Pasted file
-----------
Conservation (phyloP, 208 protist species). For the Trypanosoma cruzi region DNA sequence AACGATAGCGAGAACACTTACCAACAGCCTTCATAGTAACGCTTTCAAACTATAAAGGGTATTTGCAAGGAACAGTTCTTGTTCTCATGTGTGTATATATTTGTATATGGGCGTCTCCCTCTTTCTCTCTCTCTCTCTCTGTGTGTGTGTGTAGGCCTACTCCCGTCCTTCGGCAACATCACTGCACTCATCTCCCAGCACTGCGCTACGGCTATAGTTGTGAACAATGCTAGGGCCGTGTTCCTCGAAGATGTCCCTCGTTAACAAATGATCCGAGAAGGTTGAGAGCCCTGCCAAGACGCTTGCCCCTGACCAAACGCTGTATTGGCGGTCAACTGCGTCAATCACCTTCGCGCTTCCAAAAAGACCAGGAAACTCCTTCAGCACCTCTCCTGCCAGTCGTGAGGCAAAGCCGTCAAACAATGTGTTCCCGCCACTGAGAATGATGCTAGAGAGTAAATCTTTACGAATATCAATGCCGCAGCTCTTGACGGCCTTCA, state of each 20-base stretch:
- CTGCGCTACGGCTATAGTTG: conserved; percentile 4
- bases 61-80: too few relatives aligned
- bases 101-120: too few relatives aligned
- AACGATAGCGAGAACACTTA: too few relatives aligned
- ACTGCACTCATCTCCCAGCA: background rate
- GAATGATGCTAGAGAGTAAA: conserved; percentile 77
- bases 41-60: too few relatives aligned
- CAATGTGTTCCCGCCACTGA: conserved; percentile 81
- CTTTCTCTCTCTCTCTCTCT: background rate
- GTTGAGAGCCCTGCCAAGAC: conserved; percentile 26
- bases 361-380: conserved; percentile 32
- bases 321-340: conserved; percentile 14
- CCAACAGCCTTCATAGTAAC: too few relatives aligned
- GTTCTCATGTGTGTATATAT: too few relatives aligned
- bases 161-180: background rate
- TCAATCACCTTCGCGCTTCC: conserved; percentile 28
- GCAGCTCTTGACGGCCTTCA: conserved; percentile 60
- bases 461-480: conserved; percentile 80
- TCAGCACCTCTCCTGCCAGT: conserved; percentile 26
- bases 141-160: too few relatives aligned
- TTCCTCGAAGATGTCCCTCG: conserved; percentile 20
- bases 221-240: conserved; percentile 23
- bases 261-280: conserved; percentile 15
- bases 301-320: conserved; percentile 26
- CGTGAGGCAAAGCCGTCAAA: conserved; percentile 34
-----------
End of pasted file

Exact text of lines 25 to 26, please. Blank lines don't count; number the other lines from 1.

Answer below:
- bases 301-320: conserved; percentile 26
- CGTGAGGCAAAGCCGTCAAA: conserved; percentile 34